‘We don’t need your clicks’: The Dispatch co-founder Steve Hayes on bucking the attention economy

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The attention economy hasn’t just proven to be a losing proposition for media businesses financially. It also encourages quick, outrage-based political coverage that thrives off of (and feeds) poor governance, according to Steve Hayes, CEO and co-founder of the Dispatch.

“Everything we’re seeing in our politics has an emphasis on performance,” Hayes said on the Digiday Podcast. “The economic incentives and business models that everyone has pursued in this space in the past 10-15 years have contributed pretty significantly to that.”

With the Dispatch — a newsletter-first media company that leans conservative — Hayes is aiming for subscribing members who aren’t monetized by the minutes they spend reading the company’s coverage.

“We don’t need your clicks. Come, learn and then go. Live your life,” Hayes said. The Dispatch put up a paywall in February, and now has 12,000 paying members — around 450 of them paid $1,500 for lifetime memberships when the company launched in October, according to Hayes. “It’s growing faster than we had anticipated.”

The membership model has also helped the Dispatch forgo venture capital or billionaire ownership, the risks of which Hayes learned first hand as the last editor-in-chief of the Weekly Standard, a conservative institution that billionaire owner Philip Anschutz shut it down in 2018.

The Dispatch and its staff of 12 aim for the same conservative readership. Despite concrete evidence of growing polarization, Hayes also gestures toward a middle ground in U.S. politics representing perhaps 70% to 75% of the U.S. population.

Here are highlights from the conversation, which have been lightly edited for clarity.

Aiming for a big middle ground

“You can go to some Twitter feeds and every single tweet will blame what’s happening on the Democrats. You can go to other ones, every single tweet will blame what’s happening on Antifa and the left. Reality is a lot more complicated than that. Our view is that 70% of America understands that reality is a lot more complicated than that and is willing to actually take a moment and think about these nuances and actually explore these things in greater depth. If you frame the question in such a way that you say ‘are you frustrated with what you’re seeing from national leaders and from our government generally?’ — you’re talking about 70% to 75% of people who say ‘yes.’ And we think that we’re speaking to those people, including people on the center left who might not agree with most of what we would come up with as policy prescriptions, but are willing to listen to what they would regard as sane conservatives. “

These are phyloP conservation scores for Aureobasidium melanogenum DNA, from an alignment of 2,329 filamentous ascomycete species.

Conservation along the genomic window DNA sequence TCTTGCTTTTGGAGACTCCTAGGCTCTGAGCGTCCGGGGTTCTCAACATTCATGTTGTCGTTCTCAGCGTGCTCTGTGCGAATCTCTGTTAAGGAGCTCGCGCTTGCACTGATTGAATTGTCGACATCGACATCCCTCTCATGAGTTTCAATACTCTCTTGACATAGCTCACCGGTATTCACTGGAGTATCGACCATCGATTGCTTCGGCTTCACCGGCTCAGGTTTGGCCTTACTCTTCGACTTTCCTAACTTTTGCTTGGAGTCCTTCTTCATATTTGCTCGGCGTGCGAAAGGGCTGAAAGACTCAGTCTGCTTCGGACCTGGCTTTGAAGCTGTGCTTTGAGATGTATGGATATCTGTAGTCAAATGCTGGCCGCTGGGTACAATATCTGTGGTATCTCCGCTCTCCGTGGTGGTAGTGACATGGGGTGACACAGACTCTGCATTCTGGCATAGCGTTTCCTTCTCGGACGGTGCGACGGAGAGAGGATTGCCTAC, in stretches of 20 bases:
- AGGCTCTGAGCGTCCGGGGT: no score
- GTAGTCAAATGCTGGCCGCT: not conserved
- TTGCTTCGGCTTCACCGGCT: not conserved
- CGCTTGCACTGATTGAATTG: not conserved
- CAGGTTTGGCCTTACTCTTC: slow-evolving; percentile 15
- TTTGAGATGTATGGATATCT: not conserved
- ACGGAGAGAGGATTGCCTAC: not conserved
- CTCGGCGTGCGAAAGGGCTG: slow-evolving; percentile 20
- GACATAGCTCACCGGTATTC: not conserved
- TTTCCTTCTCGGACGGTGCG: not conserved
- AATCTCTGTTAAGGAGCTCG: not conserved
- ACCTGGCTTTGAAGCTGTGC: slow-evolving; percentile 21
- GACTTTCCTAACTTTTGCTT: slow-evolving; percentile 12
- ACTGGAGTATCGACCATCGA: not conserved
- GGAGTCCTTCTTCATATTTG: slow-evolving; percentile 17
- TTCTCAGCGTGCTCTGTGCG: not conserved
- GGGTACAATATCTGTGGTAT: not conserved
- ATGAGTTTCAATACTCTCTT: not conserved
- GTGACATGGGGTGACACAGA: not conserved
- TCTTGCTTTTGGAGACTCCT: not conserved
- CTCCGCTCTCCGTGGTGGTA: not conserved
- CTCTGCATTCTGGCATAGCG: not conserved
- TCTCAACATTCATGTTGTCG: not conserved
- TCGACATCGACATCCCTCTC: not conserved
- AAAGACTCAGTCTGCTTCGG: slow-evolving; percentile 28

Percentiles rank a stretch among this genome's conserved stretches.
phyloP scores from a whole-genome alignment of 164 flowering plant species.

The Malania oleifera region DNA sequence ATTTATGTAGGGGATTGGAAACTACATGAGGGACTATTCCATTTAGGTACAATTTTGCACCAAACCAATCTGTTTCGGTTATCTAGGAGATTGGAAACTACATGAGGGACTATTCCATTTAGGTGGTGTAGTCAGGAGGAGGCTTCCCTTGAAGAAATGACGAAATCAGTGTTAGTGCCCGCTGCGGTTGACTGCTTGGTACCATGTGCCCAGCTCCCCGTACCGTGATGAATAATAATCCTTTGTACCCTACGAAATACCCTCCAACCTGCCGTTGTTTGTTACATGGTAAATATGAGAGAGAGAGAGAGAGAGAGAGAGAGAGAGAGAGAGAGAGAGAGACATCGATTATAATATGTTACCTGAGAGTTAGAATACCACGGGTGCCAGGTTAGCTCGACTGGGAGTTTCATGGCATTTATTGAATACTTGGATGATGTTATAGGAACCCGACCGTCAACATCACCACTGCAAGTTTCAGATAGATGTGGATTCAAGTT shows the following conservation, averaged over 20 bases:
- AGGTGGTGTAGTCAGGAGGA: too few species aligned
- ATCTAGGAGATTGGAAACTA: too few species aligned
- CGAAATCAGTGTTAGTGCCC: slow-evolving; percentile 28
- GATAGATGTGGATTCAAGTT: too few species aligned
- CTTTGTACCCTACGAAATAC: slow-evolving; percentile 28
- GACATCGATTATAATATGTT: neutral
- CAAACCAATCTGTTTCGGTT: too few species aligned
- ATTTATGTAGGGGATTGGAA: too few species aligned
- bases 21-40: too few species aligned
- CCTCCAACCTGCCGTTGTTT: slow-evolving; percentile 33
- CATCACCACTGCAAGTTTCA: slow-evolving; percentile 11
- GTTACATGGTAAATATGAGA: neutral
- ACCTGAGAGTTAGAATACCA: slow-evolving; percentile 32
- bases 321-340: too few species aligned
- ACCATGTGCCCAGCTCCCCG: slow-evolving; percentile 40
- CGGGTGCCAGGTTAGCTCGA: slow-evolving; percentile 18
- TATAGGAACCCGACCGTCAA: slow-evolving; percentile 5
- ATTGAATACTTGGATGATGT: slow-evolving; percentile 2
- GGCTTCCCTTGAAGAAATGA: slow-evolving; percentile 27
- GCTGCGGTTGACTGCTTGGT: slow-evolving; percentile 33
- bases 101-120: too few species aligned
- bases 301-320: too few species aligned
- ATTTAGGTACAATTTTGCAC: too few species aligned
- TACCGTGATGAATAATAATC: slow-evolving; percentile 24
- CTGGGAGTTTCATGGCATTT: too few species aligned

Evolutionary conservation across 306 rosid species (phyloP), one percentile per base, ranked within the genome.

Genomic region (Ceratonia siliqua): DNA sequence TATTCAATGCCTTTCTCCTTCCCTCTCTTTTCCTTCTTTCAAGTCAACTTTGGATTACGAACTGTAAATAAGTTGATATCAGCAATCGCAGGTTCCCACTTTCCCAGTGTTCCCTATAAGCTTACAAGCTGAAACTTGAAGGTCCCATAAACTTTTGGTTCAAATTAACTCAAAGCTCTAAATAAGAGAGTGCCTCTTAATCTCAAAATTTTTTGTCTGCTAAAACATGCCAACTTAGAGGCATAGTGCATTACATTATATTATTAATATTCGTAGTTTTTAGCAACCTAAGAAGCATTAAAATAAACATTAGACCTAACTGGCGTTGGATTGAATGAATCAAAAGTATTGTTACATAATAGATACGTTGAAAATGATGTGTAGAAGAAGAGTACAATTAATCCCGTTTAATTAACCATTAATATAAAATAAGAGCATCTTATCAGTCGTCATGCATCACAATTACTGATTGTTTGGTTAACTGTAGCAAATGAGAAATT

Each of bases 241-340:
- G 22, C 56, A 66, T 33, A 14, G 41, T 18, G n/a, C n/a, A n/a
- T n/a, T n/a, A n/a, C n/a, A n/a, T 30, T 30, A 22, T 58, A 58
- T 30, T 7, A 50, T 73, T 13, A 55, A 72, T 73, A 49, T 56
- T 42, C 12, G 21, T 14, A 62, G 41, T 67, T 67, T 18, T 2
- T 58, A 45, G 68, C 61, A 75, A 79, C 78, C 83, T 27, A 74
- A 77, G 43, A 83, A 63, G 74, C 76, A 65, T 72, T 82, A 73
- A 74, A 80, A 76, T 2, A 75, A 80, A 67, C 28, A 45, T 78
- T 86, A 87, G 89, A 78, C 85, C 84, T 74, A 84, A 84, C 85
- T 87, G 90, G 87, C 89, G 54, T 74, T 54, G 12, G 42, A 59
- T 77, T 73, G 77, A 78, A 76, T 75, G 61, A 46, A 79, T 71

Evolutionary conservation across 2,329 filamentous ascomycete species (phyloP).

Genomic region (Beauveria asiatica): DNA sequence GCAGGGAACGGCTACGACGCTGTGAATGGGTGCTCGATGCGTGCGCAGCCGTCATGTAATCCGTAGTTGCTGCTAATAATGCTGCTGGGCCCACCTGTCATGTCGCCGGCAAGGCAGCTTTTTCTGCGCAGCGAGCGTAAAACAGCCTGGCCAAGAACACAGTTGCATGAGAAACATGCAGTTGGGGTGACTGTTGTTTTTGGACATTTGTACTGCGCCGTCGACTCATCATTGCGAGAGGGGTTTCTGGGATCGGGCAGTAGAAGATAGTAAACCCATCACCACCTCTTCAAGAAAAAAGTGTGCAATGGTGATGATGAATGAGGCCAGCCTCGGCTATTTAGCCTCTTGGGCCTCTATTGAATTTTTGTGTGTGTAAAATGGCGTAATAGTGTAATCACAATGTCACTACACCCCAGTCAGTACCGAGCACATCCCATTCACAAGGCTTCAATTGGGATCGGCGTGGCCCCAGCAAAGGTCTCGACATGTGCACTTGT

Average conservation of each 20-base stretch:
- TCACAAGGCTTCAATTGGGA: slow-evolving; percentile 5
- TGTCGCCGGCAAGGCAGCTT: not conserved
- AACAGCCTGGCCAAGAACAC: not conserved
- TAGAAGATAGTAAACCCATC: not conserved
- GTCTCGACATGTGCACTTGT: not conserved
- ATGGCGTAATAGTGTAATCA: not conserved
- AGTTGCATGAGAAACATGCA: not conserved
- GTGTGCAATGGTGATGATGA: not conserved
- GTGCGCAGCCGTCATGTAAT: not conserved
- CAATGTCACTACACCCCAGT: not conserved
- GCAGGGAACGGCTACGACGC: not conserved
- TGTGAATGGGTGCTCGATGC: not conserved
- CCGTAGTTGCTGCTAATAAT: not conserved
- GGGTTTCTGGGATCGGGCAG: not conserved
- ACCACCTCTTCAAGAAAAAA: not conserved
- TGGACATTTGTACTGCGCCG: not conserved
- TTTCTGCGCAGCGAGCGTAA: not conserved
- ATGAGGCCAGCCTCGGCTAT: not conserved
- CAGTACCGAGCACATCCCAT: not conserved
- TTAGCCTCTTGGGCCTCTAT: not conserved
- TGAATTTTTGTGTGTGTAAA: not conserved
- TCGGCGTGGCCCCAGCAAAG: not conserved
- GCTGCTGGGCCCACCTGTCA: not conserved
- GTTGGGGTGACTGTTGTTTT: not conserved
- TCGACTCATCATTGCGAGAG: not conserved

No venture capital

“We decided early — not early enough, probably — that we weren’t going to take any venture capital money because we were not building the kind of business that was conducive to hockey stick growth and we didn’t want venture capital investors coming at us and telling us to do the kinds of things that might get us there a bit faster. We set out to build something that would be slow and deliberate based primarily on reader revenue supplemented by events and sponsorships and growth from there. If this thing exists in 50 years and we’ve managed to keep its editorial integrity protected — and it makes money and we can pay our people well and provide good healthcare and we’re providing good journalism — I will consider that a success. “

Bite-sized coverage breeds bite-sized politics

“There’s no question that part of what’s incentivizing people to do the ‘so-and-so owned so-and-so’ two-paragraph story is that that gets them eyeballs and they can monetize that. But independent of that, everything we’re seeing in our politics has an emphasis on performance. It’s performative politics. Look at Congress. Congress is barely a legislative body anymore. They’ve ceded most of their power, willingly, to the executive branch. And what you have seemingly increasing numbers of members of Congress doing is trying to get contracts with one of the cable networks by saying things that will rile up the base and get them on television so they can write a book or get a contract or give paid speeches. So we’re seeing a lot more of that out of our political world in a way that exacerbates those existing, polarizing tensions as well. The economic incentives and business models that everyone has pursued in this space in the past 10-15 years have contributed pretty significantly to that.”

Join us on Friday, June 26 at 12 p.m. ET on The New Normal, a weekly interactive show focused on how publishers are adapting their businesses. Gina Joseph will talk with Digiday editor-in-chief Brian Morrissey about adapting the site’s live events — including an upcoming three-day event focused on AI — to a world that continues to live in confinement. Register here.


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